Billionaire hedge fund manager Steven A. Cohen is known for owning one of the best private art collections in the world and for his many multimillion-dollar homes. However, he is perhaps best known for having been the subject of one of the government’s most high-profile insider trading investigations.
In 2013 Cohen’s once-powerful firm, SAC Capital Advisors, pleaded guilty to a criminal indictment and paid a record $1.8-billion settlement.
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Robert W. Cook is the President and CEO of FINRA, and Chairman of the FINRA Investor Education Foundation. He graduated from Harvard Law School in 1992, a Master of Science in Industrial Relations and Personnel Management from the London School of Economics in 1989, and an A.B. in Social Studies from Harvard College in 1988. From 2010 to 2013, Cook served as the Director of the Division of Trading and Markets of the U.S. Securities and Exchange Commission (SEC).
Whistle. Then Worry and Wait.
New York Times, 9 October 2010
Sitting in a Minneapolis mansion and listening to a charismatic investment manager describe a currency trading system that kept earning handsome returns year after year, Arthur F. Schlobohm IV was certain he had stumbled onto a Ponzi scheme.
A longtime trader who started running tickets on the floor of the New York Stock Exchange as a teenager, Mr. Schlobohm, known as Ty, knew that Minneapolis, his home for nine years, was too small a town for a $4.4 billion investment fund to have escaped his notice.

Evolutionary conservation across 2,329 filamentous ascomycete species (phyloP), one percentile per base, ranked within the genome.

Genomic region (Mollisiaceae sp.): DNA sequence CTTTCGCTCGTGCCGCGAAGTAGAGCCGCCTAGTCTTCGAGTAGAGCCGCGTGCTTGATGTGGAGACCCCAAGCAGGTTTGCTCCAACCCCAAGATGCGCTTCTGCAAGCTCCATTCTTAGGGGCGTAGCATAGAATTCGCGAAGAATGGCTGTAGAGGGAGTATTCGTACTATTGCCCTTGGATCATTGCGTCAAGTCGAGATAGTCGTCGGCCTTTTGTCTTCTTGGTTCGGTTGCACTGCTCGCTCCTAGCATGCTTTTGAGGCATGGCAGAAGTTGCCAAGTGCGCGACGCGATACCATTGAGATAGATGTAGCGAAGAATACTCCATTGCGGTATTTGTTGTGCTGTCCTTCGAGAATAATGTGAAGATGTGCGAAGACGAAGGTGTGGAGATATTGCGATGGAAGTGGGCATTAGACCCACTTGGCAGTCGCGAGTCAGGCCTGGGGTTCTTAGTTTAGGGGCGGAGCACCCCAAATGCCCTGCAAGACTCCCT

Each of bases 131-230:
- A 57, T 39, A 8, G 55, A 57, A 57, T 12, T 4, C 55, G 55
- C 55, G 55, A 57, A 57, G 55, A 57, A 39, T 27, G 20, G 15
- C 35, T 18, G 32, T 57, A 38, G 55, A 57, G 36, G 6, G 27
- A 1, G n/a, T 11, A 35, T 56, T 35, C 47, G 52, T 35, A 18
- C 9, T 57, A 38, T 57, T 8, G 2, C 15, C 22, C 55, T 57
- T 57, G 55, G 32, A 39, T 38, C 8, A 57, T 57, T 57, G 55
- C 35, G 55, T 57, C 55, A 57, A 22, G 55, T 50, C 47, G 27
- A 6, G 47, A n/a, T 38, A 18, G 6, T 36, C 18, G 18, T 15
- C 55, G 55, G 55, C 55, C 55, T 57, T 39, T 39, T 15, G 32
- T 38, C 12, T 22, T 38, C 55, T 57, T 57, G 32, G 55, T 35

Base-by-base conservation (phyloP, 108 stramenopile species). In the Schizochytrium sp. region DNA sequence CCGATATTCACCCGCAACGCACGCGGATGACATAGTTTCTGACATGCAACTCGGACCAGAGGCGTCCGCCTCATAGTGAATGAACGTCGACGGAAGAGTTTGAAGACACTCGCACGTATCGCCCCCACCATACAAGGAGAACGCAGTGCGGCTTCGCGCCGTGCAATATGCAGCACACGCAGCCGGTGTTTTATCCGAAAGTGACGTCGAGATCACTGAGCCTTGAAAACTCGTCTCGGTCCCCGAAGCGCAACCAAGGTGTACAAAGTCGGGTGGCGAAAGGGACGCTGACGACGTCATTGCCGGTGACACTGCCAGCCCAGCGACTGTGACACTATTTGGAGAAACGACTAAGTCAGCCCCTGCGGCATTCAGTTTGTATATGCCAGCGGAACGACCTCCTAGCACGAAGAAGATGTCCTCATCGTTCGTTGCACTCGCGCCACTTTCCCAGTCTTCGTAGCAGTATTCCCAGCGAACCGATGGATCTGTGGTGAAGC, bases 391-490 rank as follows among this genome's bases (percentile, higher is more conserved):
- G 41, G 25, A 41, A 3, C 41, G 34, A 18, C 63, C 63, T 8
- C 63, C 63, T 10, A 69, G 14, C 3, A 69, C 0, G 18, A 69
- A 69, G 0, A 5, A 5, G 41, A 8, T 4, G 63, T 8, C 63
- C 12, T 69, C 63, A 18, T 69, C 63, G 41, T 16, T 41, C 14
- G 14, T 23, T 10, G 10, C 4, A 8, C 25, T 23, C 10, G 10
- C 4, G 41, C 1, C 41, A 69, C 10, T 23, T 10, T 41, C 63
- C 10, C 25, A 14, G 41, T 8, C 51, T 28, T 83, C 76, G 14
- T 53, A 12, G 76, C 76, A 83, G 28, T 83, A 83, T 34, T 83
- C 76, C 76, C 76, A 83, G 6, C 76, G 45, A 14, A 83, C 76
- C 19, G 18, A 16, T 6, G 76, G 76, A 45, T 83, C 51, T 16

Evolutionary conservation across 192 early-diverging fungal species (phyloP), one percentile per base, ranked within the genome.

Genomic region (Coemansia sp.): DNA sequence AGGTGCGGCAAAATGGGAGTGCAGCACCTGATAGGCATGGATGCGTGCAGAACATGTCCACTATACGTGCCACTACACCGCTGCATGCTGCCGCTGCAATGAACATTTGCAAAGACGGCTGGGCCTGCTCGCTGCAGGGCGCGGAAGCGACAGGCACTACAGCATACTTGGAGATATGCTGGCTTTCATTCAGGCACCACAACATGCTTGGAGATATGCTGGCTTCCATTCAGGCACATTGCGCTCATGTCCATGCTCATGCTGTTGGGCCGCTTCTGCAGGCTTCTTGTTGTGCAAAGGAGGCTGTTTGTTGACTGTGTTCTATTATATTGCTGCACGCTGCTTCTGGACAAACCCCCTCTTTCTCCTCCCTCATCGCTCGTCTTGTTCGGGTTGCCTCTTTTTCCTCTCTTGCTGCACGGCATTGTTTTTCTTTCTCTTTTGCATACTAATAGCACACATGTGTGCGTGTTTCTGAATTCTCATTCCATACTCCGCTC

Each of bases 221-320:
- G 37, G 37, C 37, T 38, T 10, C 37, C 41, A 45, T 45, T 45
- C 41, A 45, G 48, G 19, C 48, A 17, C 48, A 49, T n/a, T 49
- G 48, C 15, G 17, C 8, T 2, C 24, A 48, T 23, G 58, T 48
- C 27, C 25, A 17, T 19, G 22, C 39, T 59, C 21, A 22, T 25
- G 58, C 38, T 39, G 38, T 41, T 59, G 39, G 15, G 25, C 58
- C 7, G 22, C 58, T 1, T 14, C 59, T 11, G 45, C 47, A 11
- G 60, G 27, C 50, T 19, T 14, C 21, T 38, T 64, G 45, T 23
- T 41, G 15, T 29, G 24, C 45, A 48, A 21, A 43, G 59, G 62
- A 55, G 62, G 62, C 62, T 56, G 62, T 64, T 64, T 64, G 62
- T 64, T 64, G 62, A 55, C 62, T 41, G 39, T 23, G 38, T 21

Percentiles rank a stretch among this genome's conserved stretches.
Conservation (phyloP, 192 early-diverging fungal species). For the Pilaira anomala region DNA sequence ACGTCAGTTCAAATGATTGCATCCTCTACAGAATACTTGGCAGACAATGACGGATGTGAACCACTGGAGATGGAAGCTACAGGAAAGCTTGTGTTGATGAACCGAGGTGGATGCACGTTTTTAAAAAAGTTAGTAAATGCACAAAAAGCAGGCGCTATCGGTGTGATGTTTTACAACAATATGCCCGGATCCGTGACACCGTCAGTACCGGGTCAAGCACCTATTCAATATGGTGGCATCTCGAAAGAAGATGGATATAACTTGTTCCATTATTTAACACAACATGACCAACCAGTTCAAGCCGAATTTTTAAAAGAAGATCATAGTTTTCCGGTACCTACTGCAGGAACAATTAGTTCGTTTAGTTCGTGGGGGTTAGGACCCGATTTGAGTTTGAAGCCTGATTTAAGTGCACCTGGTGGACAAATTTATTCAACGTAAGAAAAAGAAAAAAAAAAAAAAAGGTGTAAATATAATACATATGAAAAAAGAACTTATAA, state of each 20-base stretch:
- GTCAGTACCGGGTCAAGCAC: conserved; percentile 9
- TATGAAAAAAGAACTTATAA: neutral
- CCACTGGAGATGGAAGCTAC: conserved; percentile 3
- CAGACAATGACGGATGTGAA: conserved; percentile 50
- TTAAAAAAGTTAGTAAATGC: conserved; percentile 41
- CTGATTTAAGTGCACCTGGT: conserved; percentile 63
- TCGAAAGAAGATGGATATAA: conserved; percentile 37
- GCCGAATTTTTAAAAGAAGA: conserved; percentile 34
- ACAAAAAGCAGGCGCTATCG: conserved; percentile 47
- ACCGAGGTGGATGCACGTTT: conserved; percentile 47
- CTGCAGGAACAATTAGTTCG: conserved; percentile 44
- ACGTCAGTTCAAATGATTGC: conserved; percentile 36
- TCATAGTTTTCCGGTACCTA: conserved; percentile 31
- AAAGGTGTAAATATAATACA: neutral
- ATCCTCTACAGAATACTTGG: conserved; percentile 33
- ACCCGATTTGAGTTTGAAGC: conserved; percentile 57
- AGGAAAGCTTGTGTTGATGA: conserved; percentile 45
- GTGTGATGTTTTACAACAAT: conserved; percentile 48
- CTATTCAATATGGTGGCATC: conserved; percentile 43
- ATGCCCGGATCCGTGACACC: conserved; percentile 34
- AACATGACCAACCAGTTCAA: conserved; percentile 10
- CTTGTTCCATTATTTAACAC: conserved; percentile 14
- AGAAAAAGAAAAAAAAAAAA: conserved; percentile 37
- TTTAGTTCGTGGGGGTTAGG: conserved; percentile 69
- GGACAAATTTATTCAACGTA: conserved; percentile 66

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The Secret Bailout of J. P. Morgan: How Insider Trading Looted Bear Stearns and the American Taxpayer
Global Research, 14 May 2008
The mother of all insider trades was pulled off in 1815, when London financier Nathan Rothschild led British investors to believe that the Duke of Wellington had lost to Napoleon at the Battle of Waterloo. In a matter of hours, British government bond prices plummeted. Rothschild, who had advance information, then swiftly bought up the entire market in government bonds, acquiring a dominant holding in England’s debt for pennies on the pound. Over the course of the nineteenth century, N. M. Rothschild would become the biggest bank in the world, and the five brothers would come to control most of the foreign-loan business of Europe. “Let me issue and control a nation’s money,” Rothschild boasted in 1838, “and I care not who writes its laws.”
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